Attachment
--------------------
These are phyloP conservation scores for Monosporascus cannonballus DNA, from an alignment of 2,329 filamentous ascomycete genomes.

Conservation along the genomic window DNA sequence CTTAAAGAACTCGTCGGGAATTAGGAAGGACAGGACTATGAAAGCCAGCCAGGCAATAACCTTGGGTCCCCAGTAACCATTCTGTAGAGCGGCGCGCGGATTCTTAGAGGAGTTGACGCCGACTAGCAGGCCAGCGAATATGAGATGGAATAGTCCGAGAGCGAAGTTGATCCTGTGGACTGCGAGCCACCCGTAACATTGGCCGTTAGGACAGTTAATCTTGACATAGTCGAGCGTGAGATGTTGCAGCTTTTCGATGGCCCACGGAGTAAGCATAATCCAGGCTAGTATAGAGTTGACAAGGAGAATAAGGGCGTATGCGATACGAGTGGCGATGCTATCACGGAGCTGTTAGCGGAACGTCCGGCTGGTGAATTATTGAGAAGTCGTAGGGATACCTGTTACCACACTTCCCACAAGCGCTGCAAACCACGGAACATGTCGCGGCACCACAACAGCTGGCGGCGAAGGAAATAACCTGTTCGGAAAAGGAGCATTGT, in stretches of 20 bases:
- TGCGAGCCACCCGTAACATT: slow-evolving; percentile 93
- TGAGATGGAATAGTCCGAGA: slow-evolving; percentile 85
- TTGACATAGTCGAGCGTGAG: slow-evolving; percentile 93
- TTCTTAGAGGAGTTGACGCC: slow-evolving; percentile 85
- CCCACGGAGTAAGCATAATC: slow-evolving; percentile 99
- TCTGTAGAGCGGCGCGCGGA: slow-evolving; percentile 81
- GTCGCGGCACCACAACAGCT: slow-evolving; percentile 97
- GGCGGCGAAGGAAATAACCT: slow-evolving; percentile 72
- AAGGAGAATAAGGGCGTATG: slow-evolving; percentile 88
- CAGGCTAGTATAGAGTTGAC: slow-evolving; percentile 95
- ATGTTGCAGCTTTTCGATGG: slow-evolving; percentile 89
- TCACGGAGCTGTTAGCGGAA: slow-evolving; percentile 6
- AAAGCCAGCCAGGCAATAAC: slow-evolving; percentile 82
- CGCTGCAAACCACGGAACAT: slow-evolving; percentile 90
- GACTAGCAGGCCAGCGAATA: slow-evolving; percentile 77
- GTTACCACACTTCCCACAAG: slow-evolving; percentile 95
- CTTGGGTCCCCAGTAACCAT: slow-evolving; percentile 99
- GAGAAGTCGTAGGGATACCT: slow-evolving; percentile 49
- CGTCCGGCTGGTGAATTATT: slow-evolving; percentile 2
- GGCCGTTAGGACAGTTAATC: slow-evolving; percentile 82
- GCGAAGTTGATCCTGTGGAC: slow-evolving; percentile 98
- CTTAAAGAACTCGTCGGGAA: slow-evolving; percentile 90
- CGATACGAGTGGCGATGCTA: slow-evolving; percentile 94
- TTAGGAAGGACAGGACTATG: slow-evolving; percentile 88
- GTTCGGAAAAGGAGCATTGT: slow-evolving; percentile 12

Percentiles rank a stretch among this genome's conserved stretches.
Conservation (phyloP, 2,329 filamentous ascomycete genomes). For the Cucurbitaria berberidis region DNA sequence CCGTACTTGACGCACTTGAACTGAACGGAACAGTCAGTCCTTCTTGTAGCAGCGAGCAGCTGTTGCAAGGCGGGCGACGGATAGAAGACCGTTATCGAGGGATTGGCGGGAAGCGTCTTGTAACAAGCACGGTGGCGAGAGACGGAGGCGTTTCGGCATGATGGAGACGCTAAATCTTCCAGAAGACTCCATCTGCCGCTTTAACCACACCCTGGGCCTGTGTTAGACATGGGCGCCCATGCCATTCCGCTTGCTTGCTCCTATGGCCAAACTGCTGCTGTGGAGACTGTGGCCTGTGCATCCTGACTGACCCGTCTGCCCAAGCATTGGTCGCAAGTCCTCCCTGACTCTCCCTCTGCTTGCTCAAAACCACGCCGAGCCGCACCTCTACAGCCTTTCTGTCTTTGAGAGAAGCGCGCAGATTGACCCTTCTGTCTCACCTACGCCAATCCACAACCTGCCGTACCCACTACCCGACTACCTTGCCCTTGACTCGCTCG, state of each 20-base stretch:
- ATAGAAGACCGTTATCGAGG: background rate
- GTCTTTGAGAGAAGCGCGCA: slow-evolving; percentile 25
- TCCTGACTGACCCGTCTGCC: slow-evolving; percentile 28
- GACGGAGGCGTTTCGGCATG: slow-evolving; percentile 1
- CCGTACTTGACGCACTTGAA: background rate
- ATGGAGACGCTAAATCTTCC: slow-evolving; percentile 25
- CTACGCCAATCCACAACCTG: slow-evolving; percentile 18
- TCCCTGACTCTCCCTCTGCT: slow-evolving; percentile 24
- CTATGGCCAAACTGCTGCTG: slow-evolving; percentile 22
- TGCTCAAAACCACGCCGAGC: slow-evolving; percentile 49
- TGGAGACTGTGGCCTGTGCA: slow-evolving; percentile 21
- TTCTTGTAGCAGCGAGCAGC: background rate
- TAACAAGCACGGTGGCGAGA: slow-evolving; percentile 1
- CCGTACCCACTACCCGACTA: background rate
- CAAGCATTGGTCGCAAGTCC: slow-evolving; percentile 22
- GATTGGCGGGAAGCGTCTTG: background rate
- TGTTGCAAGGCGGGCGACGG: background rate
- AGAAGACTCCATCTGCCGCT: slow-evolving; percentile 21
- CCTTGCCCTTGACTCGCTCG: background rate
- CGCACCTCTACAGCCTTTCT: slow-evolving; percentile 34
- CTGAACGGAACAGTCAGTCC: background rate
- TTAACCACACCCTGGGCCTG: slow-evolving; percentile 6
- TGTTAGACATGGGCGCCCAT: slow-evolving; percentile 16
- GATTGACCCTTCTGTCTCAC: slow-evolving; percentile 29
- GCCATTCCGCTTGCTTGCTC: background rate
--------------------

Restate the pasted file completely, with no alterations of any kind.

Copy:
These are phyloP conservation scores for Monosporascus cannonballus DNA, from an alignment of 2,329 filamentous ascomycete genomes.

Conservation along the genomic window DNA sequence CTTAAAGAACTCGTCGGGAATTAGGAAGGACAGGACTATGAAAGCCAGCCAGGCAATAACCTTGGGTCCCCAGTAACCATTCTGTAGAGCGGCGCGCGGATTCTTAGAGGAGTTGACGCCGACTAGCAGGCCAGCGAATATGAGATGGAATAGTCCGAGAGCGAAGTTGATCCTGTGGACTGCGAGCCACCCGTAACATTGGCCGTTAGGACAGTTAATCTTGACATAGTCGAGCGTGAGATGTTGCAGCTTTTCGATGGCCCACGGAGTAAGCATAATCCAGGCTAGTATAGAGTTGACAAGGAGAATAAGGGCGTATGCGATACGAGTGGCGATGCTATCACGGAGCTGTTAGCGGAACGTCCGGCTGGTGAATTATTGAGAAGTCGTAGGGATACCTGTTACCACACTTCCCACAAGCGCTGCAAACCACGGAACATGTCGCGGCACCACAACAGCTGGCGGCGAAGGAAATAACCTGTTCGGAAAAGGAGCATTGT, in stretches of 20 bases:
- TGCGAGCCACCCGTAACATT: slow-evolving; percentile 93
- TGAGATGGAATAGTCCGAGA: slow-evolving; percentile 85
- TTGACATAGTCGAGCGTGAG: slow-evolving; percentile 93
- TTCTTAGAGGAGTTGACGCC: slow-evolving; percentile 85
- CCCACGGAGTAAGCATAATC: slow-evolving; percentile 99
- TCTGTAGAGCGGCGCGCGGA: slow-evolving; percentile 81
- GTCGCGGCACCACAACAGCT: slow-evolving; percentile 97
- GGCGGCGAAGGAAATAACCT: slow-evolving; percentile 72
- AAGGAGAATAAGGGCGTATG: slow-evolving; percentile 88
- CAGGCTAGTATAGAGTTGAC: slow-evolving; percentile 95
- ATGTTGCAGCTTTTCGATGG: slow-evolving; percentile 89
- TCACGGAGCTGTTAGCGGAA: slow-evolving; percentile 6
- AAAGCCAGCCAGGCAATAAC: slow-evolving; percentile 82
- CGCTGCAAACCACGGAACAT: slow-evolving; percentile 90
- GACTAGCAGGCCAGCGAATA: slow-evolving; percentile 77
- GTTACCACACTTCCCACAAG: slow-evolving; percentile 95
- CTTGGGTCCCCAGTAACCAT: slow-evolving; percentile 99
- GAGAAGTCGTAGGGATACCT: slow-evolving; percentile 49
- CGTCCGGCTGGTGAATTATT: slow-evolving; percentile 2
- GGCCGTTAGGACAGTTAATC: slow-evolving; percentile 82
- GCGAAGTTGATCCTGTGGAC: slow-evolving; percentile 98
- CTTAAAGAACTCGTCGGGAA: slow-evolving; percentile 90
- CGATACGAGTGGCGATGCTA: slow-evolving; percentile 94
- TTAGGAAGGACAGGACTATG: slow-evolving; percentile 88
- GTTCGGAAAAGGAGCATTGT: slow-evolving; percentile 12

Percentiles rank a stretch among this genome's conserved stretches.
Conservation (phyloP, 2,329 filamentous ascomycete genomes). For the Cucurbitaria berberidis region DNA sequence CCGTACTTGACGCACTTGAACTGAACGGAACAGTCAGTCCTTCTTGTAGCAGCGAGCAGCTGTTGCAAGGCGGGCGACGGATAGAAGACCGTTATCGAGGGATTGGCGGGAAGCGTCTTGTAACAAGCACGGTGGCGAGAGACGGAGGCGTTTCGGCATGATGGAGACGCTAAATCTTCCAGAAGACTCCATCTGCCGCTTTAACCACACCCTGGGCCTGTGTTAGACATGGGCGCCCATGCCATTCCGCTTGCTTGCTCCTATGGCCAAACTGCTGCTGTGGAGACTGTGGCCTGTGCATCCTGACTGACCCGTCTGCCCAAGCATTGGTCGCAAGTCCTCCCTGACTCTCCCTCTGCTTGCTCAAAACCACGCCGAGCCGCACCTCTACAGCCTTTCTGTCTTTGAGAGAAGCGCGCAGATTGACCCTTCTGTCTCACCTACGCCAATCCACAACCTGCCGTACCCACTACCCGACTACCTTGCCCTTGACTCGCTCG, state of each 20-base stretch:
- ATAGAAGACCGTTATCGAGG: background rate
- GTCTTTGAGAGAAGCGCGCA: slow-evolving; percentile 25
- TCCTGACTGACCCGTCTGCC: slow-evolving; percentile 28
- GACGGAGGCGTTTCGGCATG: slow-evolving; percentile 1
- CCGTACTTGACGCACTTGAA: background rate
- ATGGAGACGCTAAATCTTCC: slow-evolving; percentile 25
- CTACGCCAATCCACAACCTG: slow-evolving; percentile 18
- TCCCTGACTCTCCCTCTGCT: slow-evolving; percentile 24
- CTATGGCCAAACTGCTGCTG: slow-evolving; percentile 22
- TGCTCAAAACCACGCCGAGC: slow-evolving; percentile 49
- TGGAGACTGTGGCCTGTGCA: slow-evolving; percentile 21
- TTCTTGTAGCAGCGAGCAGC: background rate
- TAACAAGCACGGTGGCGAGA: slow-evolving; percentile 1
- CCGTACCCACTACCCGACTA: background rate
- CAAGCATTGGTCGCAAGTCC: slow-evolving; percentile 22
- GATTGGCGGGAAGCGTCTTG: background rate
- TGTTGCAAGGCGGGCGACGG: background rate
- AGAAGACTCCATCTGCCGCT: slow-evolving; percentile 21
- CCTTGCCCTTGACTCGCTCG: background rate
- CGCACCTCTACAGCCTTTCT: slow-evolving; percentile 34
- CTGAACGGAACAGTCAGTCC: background rate
- TTAACCACACCCTGGGCCTG: slow-evolving; percentile 6
- TGTTAGACATGGGCGCCCAT: slow-evolving; percentile 16
- GATTGACCCTTCTGTCTCAC: slow-evolving; percentile 29
- GCCATTCCGCTTGCTTGCTC: background rate